There are still numerous vehicles on the market with air-conditioning systems originally designed for refrigerant R12. 2001 marked the official final end of R12 in vehicle air-conditioning systems. Ever since then, R12 systems had to be converted during maintenance or repair work. R134a was and is used as replacement refrigerant besides several "drop-in" refrigerants (refrigerant mixtures).
Even today, the conversion from R12 to R134a is still an ongoing topic in the area of classic and modern classic cars as well as in several non-EU countries.
In the course of conversion, the system must be checked for leak tightness. Leaks must be corrected beforehand. All components should be checked for function and damage. The filter dryer is to be replaced. Sealing rings should be replaced. In addition, the mineral oil of the R12 system is to be replaced with PAG or PAO oil. In the course of this replacement it is also recommended to flush the air-conditioning system.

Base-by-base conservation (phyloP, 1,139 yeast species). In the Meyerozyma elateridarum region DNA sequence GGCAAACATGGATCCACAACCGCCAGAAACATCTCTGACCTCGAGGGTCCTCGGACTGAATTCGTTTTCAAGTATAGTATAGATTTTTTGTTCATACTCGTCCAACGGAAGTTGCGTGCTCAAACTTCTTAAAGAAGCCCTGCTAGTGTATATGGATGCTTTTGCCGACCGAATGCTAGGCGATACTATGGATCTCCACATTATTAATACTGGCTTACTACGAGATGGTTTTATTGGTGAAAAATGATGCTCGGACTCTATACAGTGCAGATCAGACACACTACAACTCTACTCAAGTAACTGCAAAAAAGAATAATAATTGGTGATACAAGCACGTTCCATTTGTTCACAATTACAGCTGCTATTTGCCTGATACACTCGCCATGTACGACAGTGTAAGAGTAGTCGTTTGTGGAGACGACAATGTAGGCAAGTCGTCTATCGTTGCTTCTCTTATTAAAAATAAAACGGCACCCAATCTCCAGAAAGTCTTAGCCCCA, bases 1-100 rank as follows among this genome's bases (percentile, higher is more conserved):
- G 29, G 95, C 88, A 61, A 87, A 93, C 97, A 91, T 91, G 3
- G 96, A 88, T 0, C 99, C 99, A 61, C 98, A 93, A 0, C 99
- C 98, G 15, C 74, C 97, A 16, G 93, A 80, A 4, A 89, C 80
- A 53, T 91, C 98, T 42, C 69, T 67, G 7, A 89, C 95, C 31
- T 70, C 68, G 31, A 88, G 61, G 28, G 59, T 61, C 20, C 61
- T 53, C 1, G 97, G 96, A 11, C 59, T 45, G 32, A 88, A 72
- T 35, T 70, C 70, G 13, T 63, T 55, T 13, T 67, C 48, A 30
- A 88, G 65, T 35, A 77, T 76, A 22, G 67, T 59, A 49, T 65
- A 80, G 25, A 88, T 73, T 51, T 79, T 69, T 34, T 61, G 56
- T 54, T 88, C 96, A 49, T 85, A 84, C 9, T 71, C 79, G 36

R134a has a high GWP (global warming potential) of 1430. With the current EC Directive 2006/40/EC it was decided to only use refrigerants with a GWP of less than 150 in the future.
Air-conditioning systems in vehicles of class M1 (passenger cars, vehicles with up to 8 passenger seats) and class N1 (commercial vehicles with a permissible total weight of up to 3.5 metric tons) for which a type approval was issued within the EU as of January 1, 2011, can therefore no longer be filled with R134a. As of January 1, 2017, vehicles filled with R134a are no longer entitled to receive initial registration approval. R134a can, however, continue to be used to carry out service and maintenance work on existing R134a systems. R1234yf with a GWP of 4 shall be used as new refrigerant. Other refrigerants can also be used, however, provided their GWP value is below 150. Only in time will it become apparent if all vehicle manufacturers agree on a single refrigerant, or whether different refrigerants will be used.
This, of course, also impacts workshops and their service personnel. As such, it appears that purchasing new service units is something that cannot be avoided. Separate measures with respect to storing and handling the new refrigerants must certainly also be observed.
Which filling quantities apply to which vehicles? Our latest manual for refrigerant and oil filling quantities provides the answer for the most common vehicle types.